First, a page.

If there’s one thing I’ve discussed quite a bit on this blog, it’s the fickle nature of some people which forces them to pick sides and stick with them rather than remain in an open-minded state. The burden of having your beliefs probed and the structures you’ve formed tested can be a heavy one, and part of what compounds the problem is the need some of these people also have for labels. Perhaps you’ve engaged in debate about this before, or have your own opinion on it, but labels have begun to annoy me once again and for a variety of reasons. When I say labels I am referring to what I call the ‘pick a side’ mentality, which is essentially the need to identify things in either-or terms. It must be this or that, you must either be with us or against us. I want to discuss what a dangerous limitation this is to put on yourself or others.

I’m not exactly a being that shies away from controversy, so I’ll open this building on a conversation I had last night. It was that of ‘creationism’ versus ‘evolutionary theory’. I was referred to an overview of the topic by a friend as a matter of interest and little else, and indeed I did find it interesting. But the first thing I actually said was: why does it have to be either or in the extreme sense? This was in response to an annoyance I had in reading about the debates between those who deem themselves ‘creationists’ and those who conform to evolutionary theory. I am religious, as I’ve mentioned a few times on this blog, and I can tell you that neither proposition or stance can be proven as absolute fact. So why limit yourself by picking a side and sticking with it, and denouncing the potential merit which could exist in either stance? For example, a belief in creationism could heighten spirituality or encourage personal development through religious enrichment, while evolutionary theory can be observed and can enhance your scientific understanding of biological change in species over generations. You certainly don’t have to entirely agree with or subscribe to either, but what I am saying here is to avoid closing yourself off to the potential merits and benefits that could be derived from them.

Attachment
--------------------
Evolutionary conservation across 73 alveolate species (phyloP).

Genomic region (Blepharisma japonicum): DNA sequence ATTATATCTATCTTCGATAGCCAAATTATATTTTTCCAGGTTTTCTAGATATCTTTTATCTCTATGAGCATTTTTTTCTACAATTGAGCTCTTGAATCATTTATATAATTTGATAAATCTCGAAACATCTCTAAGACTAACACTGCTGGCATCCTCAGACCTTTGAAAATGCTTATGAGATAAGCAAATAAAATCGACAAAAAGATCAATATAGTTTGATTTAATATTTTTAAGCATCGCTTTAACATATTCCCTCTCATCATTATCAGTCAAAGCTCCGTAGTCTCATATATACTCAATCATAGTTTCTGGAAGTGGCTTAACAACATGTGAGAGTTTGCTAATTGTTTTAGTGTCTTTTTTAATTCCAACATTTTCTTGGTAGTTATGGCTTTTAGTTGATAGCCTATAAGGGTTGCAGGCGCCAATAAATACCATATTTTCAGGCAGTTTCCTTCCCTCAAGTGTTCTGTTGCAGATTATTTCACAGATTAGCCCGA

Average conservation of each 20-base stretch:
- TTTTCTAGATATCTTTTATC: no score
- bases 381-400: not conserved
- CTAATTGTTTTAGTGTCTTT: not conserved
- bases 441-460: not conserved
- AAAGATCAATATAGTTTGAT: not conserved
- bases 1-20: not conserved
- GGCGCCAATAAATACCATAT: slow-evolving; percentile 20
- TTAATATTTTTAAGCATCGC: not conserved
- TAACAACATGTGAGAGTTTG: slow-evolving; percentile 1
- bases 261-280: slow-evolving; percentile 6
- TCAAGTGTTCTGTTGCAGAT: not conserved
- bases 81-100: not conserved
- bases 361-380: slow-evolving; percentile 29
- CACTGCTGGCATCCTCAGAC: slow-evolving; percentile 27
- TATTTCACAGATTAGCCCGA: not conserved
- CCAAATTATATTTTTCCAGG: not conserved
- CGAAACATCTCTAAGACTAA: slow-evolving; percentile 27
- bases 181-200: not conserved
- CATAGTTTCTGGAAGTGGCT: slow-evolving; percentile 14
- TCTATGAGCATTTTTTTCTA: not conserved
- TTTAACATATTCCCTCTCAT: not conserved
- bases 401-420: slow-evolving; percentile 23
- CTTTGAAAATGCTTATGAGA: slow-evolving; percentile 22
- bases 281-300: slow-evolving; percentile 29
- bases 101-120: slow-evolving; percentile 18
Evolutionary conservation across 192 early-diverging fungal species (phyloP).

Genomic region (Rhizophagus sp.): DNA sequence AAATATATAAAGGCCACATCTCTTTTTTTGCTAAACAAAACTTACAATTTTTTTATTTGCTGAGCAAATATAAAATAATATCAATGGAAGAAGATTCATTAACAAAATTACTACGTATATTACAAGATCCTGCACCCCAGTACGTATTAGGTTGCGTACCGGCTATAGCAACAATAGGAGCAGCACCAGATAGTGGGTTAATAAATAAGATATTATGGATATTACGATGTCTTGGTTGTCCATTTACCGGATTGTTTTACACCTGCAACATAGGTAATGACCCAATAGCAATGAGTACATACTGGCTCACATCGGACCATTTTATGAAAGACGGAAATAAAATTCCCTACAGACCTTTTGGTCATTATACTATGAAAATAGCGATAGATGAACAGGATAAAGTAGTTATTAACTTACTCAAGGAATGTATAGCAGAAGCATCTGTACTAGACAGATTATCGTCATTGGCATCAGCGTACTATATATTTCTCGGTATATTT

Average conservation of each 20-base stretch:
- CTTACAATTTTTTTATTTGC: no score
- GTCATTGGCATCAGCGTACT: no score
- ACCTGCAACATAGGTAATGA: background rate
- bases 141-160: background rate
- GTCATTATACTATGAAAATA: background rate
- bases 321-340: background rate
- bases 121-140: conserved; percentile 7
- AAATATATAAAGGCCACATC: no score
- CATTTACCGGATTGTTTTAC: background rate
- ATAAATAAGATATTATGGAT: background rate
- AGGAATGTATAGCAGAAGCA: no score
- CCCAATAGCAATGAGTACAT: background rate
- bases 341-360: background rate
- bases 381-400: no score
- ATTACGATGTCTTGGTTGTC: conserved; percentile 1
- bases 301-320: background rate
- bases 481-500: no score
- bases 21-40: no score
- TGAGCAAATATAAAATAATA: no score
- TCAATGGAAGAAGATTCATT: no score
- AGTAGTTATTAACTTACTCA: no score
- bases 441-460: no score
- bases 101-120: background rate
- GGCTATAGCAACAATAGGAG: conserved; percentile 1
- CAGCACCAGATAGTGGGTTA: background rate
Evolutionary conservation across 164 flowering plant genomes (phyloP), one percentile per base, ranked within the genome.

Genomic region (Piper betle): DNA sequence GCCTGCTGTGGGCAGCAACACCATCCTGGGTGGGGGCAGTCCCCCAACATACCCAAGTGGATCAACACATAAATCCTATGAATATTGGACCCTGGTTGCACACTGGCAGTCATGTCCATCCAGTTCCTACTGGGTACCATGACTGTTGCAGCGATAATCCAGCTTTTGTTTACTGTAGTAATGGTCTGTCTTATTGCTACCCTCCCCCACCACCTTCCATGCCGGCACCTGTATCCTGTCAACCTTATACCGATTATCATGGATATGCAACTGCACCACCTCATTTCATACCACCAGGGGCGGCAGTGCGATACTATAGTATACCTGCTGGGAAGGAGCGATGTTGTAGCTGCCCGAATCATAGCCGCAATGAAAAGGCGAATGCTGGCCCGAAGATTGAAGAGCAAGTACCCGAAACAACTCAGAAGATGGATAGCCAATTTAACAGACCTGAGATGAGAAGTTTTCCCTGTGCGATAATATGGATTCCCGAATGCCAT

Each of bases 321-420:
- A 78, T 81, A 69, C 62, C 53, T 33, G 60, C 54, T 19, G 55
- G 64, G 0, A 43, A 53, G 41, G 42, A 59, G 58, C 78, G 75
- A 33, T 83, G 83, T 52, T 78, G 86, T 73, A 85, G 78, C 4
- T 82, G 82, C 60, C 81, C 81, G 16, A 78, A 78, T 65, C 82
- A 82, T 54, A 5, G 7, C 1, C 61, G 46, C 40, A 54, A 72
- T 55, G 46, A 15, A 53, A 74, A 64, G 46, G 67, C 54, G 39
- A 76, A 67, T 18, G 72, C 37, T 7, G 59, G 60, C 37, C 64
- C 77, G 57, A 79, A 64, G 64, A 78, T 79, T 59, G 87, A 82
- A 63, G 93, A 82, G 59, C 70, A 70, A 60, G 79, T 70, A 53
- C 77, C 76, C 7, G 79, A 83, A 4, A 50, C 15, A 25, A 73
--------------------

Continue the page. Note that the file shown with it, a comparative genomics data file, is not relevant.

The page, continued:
Perhaps I can get how some religious folk might feel aspects of evolutionary theory goes against fundamental beliefs about creation, while followers of evolutionary theory and science basically feel creationism is a rather extravagant story that yields no scientific answer. Whatever floats your boat. But the reason I opened with that is because I want to look at a larger picture, and that is essentially the self-induced limitation of labels. I’m sure you’ve heard that most often a solution exists in finding a middle ground between two extremes, yet despite this logical viewpoint (that I try to frequently apply where possible), I still see how often picking a side means refusing to accept or acknowledge anything of the opposing side. You could say that this is an extension actually of what I discussed recently regarding the most irrational cause of conflict: difference. Maybe I started this heavy, so let’s use a more simple and harmless example shall we?